State rep demands apology after ‘authoritarian’ investigation into rally attendance goes nowhere

Hortman still maintains that the six members should be held accountable by "family, friends, neighbors and voters.”

Protesters gathered at the Minnesota Capitol Jan. 6 for a "Storm the Capitol" event. Photo by Alpha News.

A review requested by House Speaker Melissa Hortman found “no actions or speech rose to the level of criminal activity” during a Jan. 6 protest at the Minnesota Capitol.

The rally, billed as a “Storm the Capitol” protest, took place the same afternoon as the attack on the U.S. Capitol.

Most reports on the Minnesota event focused on one speaker in particular, Alley Waterbury, who said there will “be casualties.”

“We are going to fight. We’re going to go down, there are going to be casualties. I’ll be the first casualty, I don’t care,” said Waterbury.

Another speaker observed that America is “at the threshold of a civil war” and needs to “pull the weeds.”

Six Republican lawmakers — state Reps. Steve Drazkowski, Mary Franson, Eric Lucero, Jeremy Munson, Susan Akland, and Glenn Gruenhagen — attended, and in some cases spoke, at the event.

Their attendance quickly drew comparisons to DFL Rep. John Thompson’s conniption last summer in Hugo, Minnesota, where he threatened to burn down the city and come for  “everything you motherf–ers took from us.”

He also beat effigies of a police officer and his wife while standing on their front driveway. Unlike in Thompson’s case, it’s unclear if any of the lawmakers who attended the “Storm the Capitol” rally made threatening comments themselves, or if they were investigated simply for showing up.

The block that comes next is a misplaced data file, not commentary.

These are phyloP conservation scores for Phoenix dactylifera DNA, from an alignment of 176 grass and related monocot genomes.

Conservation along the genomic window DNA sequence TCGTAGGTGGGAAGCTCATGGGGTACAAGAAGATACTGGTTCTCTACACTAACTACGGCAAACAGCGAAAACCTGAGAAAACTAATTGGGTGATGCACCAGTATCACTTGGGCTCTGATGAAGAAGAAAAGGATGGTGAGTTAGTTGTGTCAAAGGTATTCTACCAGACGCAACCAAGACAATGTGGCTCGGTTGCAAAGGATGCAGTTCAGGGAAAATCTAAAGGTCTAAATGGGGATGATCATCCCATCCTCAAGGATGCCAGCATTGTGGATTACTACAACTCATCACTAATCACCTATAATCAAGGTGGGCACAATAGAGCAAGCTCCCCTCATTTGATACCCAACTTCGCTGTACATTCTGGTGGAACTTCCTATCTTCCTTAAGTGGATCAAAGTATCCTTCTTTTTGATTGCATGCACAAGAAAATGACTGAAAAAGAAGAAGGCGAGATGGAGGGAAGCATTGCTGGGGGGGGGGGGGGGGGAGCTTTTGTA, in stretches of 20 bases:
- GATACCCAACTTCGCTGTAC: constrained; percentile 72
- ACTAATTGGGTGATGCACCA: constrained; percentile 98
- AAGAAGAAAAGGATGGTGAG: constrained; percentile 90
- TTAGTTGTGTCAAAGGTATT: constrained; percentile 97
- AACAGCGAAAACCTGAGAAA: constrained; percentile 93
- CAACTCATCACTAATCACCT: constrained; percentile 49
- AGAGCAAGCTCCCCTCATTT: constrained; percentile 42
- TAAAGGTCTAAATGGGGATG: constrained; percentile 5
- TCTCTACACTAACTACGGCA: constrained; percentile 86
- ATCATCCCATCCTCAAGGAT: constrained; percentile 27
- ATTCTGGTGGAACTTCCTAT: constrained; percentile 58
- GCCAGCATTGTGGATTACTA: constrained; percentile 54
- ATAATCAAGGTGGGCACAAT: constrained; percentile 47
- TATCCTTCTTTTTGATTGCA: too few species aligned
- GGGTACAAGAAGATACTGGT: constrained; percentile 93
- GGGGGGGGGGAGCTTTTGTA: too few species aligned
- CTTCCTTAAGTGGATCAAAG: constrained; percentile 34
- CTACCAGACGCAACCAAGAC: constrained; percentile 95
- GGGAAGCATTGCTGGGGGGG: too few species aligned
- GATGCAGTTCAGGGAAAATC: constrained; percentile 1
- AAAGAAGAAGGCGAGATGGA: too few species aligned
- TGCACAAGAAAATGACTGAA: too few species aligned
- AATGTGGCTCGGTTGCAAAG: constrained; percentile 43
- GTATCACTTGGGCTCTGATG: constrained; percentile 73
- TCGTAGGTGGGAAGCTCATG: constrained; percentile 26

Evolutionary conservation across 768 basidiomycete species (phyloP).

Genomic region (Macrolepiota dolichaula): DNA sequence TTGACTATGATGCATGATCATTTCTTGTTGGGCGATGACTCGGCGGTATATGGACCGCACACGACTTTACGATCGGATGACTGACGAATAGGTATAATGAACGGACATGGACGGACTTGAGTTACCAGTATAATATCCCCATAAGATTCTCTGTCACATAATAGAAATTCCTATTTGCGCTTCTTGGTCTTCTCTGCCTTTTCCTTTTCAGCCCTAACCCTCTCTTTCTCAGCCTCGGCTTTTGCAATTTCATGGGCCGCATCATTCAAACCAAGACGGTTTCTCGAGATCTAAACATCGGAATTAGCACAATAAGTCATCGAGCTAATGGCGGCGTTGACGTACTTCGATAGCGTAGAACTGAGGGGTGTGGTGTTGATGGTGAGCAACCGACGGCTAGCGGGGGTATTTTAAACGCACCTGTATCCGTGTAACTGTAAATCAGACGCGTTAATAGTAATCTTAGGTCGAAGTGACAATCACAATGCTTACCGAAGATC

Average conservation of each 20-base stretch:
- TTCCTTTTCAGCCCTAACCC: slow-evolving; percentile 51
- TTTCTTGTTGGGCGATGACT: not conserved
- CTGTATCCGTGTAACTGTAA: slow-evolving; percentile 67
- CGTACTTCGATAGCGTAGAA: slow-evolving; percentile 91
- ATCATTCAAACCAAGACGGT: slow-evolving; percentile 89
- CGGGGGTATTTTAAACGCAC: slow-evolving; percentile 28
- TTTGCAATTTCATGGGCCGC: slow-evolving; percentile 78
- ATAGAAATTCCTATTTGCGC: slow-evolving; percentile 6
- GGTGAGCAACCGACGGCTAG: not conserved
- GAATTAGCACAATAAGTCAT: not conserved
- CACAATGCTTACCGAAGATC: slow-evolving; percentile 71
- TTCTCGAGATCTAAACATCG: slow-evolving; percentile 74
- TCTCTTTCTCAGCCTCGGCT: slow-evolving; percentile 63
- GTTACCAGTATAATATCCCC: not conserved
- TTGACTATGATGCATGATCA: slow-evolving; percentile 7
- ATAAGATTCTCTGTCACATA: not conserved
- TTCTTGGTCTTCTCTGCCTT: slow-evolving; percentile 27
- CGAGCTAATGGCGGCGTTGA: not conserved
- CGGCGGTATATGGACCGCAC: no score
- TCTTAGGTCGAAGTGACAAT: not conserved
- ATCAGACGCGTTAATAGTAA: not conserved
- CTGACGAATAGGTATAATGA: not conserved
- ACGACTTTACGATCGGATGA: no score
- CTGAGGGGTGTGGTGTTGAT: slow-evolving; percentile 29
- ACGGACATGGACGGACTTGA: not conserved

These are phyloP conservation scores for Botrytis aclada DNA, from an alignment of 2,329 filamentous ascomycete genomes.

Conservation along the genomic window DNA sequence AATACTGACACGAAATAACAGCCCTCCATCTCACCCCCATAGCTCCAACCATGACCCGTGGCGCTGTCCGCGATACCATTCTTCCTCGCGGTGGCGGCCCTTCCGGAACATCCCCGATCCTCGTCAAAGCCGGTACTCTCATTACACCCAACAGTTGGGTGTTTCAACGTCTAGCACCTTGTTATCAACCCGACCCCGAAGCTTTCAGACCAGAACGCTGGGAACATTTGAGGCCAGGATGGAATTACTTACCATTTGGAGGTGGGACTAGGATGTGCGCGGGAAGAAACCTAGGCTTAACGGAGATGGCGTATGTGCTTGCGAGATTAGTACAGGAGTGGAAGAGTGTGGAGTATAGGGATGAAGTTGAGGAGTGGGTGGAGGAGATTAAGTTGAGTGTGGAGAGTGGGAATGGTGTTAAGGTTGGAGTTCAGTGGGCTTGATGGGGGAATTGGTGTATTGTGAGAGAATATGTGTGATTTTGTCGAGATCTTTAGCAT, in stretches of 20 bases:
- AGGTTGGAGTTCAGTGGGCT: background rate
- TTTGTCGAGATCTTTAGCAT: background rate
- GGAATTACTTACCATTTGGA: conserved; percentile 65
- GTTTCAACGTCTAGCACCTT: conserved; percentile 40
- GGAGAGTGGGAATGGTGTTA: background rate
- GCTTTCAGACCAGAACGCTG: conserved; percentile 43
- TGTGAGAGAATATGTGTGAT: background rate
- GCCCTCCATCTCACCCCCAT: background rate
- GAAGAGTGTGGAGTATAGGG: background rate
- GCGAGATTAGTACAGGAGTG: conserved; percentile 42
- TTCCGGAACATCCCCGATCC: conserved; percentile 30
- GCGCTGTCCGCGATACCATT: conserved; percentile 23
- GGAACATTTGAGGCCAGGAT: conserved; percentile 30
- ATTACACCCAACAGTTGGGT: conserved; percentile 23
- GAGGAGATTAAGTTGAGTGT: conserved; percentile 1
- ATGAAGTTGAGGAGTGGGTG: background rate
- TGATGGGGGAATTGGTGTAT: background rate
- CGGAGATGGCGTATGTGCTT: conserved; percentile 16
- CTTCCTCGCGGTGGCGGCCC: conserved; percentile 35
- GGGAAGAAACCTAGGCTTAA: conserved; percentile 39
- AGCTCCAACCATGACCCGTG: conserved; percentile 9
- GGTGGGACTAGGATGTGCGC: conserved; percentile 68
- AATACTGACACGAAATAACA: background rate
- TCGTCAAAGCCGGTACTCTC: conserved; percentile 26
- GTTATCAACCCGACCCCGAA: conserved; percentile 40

At a legislative forum five days later, Speaker Hortman said she would be “taking a very close look at what the members who were at those rallies said and did, and what was going on in D.C.”

“You absolutely have a right for freedom of speech, but that stops at incitement to domestic terrorism,” said Hortman.

“We have a situation where we have members of the Minnesota House of Representatives who gathered at a gathering called ‘Storm the Capitol’ while the United States Capitol was under assault. So you can bet we will fully investigate and find out exactly what was said and done, and whether any of that was worthy of prosecution,” she added.

The Department of Public Safety announced Wednesday that it concluded its “review of protest activity” and “determined that no actions or speech rose to the level of criminal activity.”

“The Bureau of Criminal Apprehension reviewed video and other information with the State Patrol, and interviewed one participant regarding comments made at the event,” the department said in a statement, noting that the Ramsey County Attorney’s Office assisted with the review.

In response, Drazkowski said Speaker Hortman “baselessly and falsely accused six members of the Minnesota House of Representatives of inciting violence.”

“After receiving her request for an investigation, the BCA found no reason whatsoever to investigate. This clearly proves that the Speaker was categorically wrong, and she has admitted as much,” he said.

He called Hortman’s “attempt to criminalize the free speech of six members” a “danger to our Republic.”

“She used her position of power to try and slander elected officials who were exercising their rights under the First Amendment. This is nothing more than authoritarianism,” Drazkowski continued. “Speaker Hortman owes an apology to the six representatives she wrongly accused. More importantly, she owes an apology to the people of Minnesota.”

According to the Hutchinson Leader, Hortman still maintains that the six members should be held accountable by “family, friends, neighbors and voters.”


Anthony Gockowski

Anthony Gockowski is Editor-in-Chief of Alpha News. He previously worked as an editor for The Minnesota Sun and Campus Reform, and wrote for the Daily Caller.